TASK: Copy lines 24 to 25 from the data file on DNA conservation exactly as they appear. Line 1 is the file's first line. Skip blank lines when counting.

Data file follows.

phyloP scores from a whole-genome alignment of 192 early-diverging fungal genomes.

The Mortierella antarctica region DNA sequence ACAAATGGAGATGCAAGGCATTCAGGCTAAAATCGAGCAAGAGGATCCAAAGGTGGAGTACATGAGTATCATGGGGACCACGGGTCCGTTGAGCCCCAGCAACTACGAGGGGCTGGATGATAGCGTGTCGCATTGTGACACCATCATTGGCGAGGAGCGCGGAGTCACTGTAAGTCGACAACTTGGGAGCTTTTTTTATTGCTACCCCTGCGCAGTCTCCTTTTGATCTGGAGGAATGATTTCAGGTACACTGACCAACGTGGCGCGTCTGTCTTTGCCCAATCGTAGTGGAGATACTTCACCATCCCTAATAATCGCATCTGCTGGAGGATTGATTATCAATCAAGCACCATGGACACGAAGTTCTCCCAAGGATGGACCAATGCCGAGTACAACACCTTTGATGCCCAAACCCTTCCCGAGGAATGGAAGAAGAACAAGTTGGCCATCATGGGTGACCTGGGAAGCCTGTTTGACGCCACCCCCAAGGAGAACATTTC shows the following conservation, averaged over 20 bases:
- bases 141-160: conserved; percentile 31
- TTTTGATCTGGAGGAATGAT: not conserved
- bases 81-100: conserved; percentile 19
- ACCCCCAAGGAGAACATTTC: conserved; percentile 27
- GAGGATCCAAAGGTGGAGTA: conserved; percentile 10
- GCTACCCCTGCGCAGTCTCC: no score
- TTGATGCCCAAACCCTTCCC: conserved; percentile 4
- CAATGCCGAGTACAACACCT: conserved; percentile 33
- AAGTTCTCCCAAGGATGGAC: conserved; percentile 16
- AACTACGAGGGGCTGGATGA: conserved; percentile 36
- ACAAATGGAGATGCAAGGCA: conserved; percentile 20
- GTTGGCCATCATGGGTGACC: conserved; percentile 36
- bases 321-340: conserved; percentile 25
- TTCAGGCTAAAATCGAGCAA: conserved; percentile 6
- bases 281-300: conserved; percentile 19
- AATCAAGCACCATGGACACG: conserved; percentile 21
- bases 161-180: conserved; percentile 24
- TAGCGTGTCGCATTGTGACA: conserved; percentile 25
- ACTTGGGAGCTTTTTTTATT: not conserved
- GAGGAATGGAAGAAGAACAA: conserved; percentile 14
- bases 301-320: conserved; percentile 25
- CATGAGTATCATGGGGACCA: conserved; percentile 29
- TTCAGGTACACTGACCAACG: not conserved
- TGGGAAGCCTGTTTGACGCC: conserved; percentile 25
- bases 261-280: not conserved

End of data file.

- CATGAGTATCATGGGGACCA: conserved; percentile 29
- TTCAGGTACACTGACCAACG: not conserved